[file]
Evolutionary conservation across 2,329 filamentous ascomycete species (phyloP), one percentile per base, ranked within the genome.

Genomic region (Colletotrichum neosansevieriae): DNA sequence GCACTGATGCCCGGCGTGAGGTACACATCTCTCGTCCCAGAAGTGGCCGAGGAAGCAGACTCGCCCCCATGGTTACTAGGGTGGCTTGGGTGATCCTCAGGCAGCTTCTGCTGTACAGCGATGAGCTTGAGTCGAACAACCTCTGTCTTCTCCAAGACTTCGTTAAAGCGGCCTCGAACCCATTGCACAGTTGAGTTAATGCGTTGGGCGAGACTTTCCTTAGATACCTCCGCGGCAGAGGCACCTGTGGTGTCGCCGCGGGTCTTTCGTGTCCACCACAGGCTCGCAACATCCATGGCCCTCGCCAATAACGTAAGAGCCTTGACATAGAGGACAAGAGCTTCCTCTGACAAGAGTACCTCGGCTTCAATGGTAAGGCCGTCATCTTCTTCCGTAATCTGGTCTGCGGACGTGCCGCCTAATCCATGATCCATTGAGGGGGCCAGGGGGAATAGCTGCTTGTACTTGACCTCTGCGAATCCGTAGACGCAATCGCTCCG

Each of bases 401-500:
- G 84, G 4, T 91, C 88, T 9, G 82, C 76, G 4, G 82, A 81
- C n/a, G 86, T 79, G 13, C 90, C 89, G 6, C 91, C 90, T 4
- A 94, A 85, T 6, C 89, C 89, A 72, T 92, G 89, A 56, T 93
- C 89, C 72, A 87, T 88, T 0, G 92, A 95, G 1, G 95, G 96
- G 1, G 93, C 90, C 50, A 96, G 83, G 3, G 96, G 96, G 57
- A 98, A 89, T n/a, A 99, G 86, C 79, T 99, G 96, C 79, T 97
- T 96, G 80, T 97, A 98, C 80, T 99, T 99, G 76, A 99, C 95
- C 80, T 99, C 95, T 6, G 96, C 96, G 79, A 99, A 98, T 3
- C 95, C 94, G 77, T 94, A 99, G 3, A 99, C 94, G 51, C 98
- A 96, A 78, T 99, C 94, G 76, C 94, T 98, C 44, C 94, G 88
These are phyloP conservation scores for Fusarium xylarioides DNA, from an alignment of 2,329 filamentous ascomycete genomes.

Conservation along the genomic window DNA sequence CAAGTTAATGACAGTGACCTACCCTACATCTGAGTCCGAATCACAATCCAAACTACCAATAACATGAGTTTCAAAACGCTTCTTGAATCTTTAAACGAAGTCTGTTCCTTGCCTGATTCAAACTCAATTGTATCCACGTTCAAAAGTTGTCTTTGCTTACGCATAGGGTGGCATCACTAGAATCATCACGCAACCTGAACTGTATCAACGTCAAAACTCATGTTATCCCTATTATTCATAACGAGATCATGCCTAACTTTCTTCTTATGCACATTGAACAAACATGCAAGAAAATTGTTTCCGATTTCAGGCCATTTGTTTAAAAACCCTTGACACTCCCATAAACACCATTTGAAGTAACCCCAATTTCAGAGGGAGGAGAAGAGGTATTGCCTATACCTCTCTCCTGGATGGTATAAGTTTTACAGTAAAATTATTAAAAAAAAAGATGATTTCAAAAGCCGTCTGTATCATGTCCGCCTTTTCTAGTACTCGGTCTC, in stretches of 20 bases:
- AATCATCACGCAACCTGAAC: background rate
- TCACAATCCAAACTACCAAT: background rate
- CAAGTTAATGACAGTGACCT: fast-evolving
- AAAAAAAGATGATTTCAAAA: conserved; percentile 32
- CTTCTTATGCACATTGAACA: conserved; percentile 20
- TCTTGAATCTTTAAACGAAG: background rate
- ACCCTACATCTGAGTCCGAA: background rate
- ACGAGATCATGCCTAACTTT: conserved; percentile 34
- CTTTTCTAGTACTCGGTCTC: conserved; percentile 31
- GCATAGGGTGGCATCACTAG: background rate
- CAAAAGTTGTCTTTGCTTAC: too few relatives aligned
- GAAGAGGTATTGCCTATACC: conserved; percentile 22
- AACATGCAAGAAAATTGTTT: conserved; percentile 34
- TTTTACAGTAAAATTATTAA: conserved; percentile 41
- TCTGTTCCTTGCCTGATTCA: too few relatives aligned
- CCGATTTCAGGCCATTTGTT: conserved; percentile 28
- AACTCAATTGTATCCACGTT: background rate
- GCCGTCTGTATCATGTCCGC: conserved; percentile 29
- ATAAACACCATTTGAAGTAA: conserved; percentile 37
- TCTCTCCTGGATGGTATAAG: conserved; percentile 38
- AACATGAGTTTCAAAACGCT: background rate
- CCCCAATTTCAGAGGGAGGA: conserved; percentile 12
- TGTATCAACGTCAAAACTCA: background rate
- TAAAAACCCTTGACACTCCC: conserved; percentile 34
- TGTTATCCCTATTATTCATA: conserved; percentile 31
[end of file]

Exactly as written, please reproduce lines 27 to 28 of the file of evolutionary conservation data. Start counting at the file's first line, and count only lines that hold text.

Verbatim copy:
- GAAGAGGTATTGCCTATACC: conserved; percentile 22
- AACATGCAAGAAAATTGTTT: conserved; percentile 34